In 2000, Pornography was voted No. 183 in Colin Larkin's All Time Top 1000 Albums. In 2005, Spin cited the album as a "high-water mark for goth's musical evolution". NME described Pornography as "arguably the album that invented goth". Slant Magazine listed the album at No. 79 on its list of the best albums of the 1980s. In 2011, NME listed Pornography at No. 6 on its "50 Darkest Albums Ever" list. Mojo placed it at No. 83 on its list of "100 Records That Changed the World". In his review for AllMusic, Stewart Mason also described the record as "one of the key goth rock albums of the '80s".
In the period preceding and following the release of Pornography, the band started to develop their trademark image of big hair, smudged makeup and black clothes. Smith applied lipstick smeared around the eyes and the mouth. Under the lights, the lipstick melted, making it look, as Smith later put it "like we'd been smacked in the face". It was supposed to symbolise the violence of the new material but backstage, another kind of violence had begun to surface from the first dates of the tour.
The band performed in the UK in April 1982. NME considered that the show "was all very skillfully deployed: a bruisingly clear sound of scathing force, a clockwork, Pavlovian lightshow, a variegation of light and shade in the song order that builds to the unmitigating force of 'Pornography' itself as the climax". However, the mood on stage was not good: The journalist noted that Smith looked "dejected and tired" for his birthday. Behind the scene, Smith's relationship with Gallup was deteriorating. When the tour reached Europe, tension was so high between the two musicians that they had a fight after a concert in Strasbourg. Tolhurst found out the next day that his two partners "had both gone back to England". At home, Smith heard his father telling him: "Get right back out on that tour! People have bought tickets!" After two more weeks of touring, the band played their final show in Brussels. Tolhurst later related: "I remember sitting in the dressing room thinking, 'oh well, that's the end of the band, then' [...] I went off to France for a bit. I guess I ran away. Escaping from the reality of The Cure". Back in England, Smith took a rest with a month's camping holiday to the Lake District to "clean up".
- "One Hundred Years" – 6:40
- "A Short Term Effect" – 4:22
- "The Hanging Garden" – 4:33
- "Siamese Twins" – 5:29
- "The Figurehead" – 6:15
- "A Strange Day" – 5:04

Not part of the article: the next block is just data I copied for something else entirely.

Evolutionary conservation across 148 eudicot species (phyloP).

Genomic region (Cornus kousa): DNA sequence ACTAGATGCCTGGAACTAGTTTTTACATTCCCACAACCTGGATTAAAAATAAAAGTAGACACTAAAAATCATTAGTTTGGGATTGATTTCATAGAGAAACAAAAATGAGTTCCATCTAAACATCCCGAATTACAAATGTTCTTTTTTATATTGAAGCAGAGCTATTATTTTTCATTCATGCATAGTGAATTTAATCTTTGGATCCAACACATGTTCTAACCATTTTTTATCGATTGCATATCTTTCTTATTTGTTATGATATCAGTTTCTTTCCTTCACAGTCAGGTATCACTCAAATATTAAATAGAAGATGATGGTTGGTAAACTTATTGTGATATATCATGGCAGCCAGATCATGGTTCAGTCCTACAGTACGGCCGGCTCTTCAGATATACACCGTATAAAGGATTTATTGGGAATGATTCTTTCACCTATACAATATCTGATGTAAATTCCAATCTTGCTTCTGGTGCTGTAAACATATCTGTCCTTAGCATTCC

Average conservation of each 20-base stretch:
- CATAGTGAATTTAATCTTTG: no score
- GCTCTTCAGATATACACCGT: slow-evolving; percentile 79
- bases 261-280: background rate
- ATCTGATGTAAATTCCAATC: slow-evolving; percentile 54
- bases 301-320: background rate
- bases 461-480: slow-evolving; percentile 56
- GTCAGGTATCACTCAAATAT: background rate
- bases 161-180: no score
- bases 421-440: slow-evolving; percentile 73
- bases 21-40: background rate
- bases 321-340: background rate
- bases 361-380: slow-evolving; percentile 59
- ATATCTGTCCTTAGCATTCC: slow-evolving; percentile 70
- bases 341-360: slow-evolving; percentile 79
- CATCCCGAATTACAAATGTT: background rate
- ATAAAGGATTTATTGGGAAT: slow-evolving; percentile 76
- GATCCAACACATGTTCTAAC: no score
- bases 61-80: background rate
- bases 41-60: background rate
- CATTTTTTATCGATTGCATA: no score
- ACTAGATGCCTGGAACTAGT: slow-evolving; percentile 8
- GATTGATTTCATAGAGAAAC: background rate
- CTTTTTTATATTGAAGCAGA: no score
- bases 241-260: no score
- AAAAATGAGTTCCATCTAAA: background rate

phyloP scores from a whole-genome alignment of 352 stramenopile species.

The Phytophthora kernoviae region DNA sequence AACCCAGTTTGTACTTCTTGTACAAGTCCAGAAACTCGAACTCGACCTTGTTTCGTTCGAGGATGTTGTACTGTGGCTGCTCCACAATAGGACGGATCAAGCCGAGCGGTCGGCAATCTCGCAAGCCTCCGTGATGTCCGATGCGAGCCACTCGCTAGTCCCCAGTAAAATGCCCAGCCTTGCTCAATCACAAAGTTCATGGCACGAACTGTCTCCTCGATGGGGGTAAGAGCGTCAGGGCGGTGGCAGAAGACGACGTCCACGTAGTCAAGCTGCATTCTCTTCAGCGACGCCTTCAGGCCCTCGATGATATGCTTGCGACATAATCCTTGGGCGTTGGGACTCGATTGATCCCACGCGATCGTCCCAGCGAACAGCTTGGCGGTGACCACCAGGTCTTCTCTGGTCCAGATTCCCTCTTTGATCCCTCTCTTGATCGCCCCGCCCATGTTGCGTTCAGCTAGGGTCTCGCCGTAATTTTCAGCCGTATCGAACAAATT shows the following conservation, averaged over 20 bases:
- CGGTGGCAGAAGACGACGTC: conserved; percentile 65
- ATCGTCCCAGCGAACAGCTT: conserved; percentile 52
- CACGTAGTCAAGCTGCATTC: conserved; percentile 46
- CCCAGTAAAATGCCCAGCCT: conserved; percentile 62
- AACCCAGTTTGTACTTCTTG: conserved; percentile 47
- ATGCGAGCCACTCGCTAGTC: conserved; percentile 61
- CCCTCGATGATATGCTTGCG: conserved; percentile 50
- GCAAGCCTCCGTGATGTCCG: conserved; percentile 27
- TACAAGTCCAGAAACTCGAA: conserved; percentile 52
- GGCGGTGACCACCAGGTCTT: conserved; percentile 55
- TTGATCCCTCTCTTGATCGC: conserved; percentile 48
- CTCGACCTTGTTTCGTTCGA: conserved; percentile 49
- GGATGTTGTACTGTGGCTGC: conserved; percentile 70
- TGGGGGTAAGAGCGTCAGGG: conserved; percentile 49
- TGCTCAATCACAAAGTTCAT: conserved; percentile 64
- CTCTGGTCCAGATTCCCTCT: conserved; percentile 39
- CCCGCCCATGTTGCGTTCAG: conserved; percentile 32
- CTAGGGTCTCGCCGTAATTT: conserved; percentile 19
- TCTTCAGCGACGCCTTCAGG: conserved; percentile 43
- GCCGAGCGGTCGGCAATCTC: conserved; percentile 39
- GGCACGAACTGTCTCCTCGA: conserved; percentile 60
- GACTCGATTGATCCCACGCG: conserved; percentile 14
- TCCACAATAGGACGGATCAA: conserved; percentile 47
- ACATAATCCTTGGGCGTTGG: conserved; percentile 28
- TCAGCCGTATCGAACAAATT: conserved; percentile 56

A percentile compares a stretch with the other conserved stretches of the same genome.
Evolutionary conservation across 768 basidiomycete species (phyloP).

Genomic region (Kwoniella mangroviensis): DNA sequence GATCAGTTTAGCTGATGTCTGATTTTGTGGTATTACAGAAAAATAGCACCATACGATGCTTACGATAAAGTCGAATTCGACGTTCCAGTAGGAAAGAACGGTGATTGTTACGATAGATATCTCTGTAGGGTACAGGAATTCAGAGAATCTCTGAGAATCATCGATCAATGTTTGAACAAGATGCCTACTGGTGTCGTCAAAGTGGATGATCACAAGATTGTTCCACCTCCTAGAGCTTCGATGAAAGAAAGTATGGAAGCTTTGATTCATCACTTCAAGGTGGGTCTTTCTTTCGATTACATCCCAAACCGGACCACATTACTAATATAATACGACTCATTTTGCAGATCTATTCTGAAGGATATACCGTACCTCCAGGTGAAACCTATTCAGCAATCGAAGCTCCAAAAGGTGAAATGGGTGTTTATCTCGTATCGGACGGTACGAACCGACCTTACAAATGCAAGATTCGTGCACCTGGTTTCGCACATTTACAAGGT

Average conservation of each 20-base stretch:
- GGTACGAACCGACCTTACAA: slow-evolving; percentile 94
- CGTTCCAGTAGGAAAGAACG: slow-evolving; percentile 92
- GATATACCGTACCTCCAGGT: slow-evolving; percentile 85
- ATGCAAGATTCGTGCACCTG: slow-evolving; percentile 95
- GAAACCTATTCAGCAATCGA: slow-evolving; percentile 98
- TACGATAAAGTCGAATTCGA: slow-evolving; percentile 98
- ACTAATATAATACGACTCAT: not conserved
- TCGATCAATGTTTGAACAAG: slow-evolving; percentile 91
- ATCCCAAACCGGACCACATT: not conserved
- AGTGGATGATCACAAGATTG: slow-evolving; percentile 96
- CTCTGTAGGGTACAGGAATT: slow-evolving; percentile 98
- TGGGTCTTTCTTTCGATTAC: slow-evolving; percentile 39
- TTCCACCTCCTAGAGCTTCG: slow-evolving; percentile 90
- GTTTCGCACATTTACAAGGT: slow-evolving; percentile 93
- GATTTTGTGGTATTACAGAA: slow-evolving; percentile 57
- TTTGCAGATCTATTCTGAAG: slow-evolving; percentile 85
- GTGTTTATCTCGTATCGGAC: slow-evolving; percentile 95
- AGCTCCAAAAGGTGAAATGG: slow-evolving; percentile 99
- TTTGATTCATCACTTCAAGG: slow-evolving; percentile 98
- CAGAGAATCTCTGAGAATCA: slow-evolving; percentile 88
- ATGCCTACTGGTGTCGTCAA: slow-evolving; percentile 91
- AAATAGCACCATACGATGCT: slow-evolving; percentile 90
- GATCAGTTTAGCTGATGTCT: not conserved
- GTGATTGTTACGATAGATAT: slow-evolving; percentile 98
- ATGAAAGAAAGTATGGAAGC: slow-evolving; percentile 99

- "Cold" – 4:26
- "Pornography" – 6:27
|1.||"Break" (Group Home Instrumental Demo 11/81)||2:11|
|2.||"Demise" (Studio Instrumental Demo 12/81)||2:09|
|3.||"Temptation" (Studio Instrumental Demo 12/81)||4:00|
|4.||"The Figurehead" (Studio Demo 12/81)||6:12|
|5.||"The Hanging Garden" (Studio Demo 12/81)||5:29|
|6.||"One Hundred Years" (Studio Demo 12/81)||7:00|
|7.||"Airlock: The Soundtrack" (3/82)||13:07|
|8.||"Cold" (Live at Hammersmith Odeon 5/82 - bootleg audience recording)||3:54|
|9.||"A Strange Day" (Live at Hammersmith Odeon 5/82 - bootleg audience recording)||4:05|
|10.||"Pornography" (Live at Hammersmith Odeon 5/82 - bootleg audience recording)||5:55|
|11.||"All Mine" (Live at Hammersmith Odeon 5/82)||2:54|
|12.||"A Short Term Effect" (Live in Brussels 6/82)||4:05|
|13.||"Siamese Twins" (Live in Brussels 6/82)||6:03|
|14.||"Temptation Two (AKA Let's Go to Bed)" (RS Studio Demo 7/82)||3:57|
- Robert Smith – vocals, guitar, keyboards, cello ("Cold"), production, engineering
- Simon Gallup – bass guitar, keyboards, production
- Lol Tolhurst – drums, keyboards ("One Hundred Years"), production
- Phil Thornalley – production, engineering assistance
- Mike Nocito – engineering
- Michael Kostiff – sleeve photography
- Ben Kelly – sleeve design
|UK||15 May 1982||8|
|Netherlands||29 May 1982||17|
|Sweden||1 June 1982||47|
|New Zealand||4 July 1982||9|
|France||27 June 2004||81|
|Wallonia||7 May 2005||70|
- Kellman, Andy. "808s & Heartbreak – Kanye West". AllMusic. Retrieved 17 January 2020.
Several tracks have almost as much in common with irrefutably bleak post-punk albums, such as New Order's Movement and the Cure's Pornography...
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- McCullough, Dave (17 April 1982). "Filth hounds". Sounds.
- Snow, Mat (26 May 1984). "Top Cat". NME. p. 18.
- Oldham, James (August 2004). "Siamese Twins – The Cure and the Banshees". Uncut. No. 87. p. 60.
- "Fallout Favourites". Flexipop. April 1982.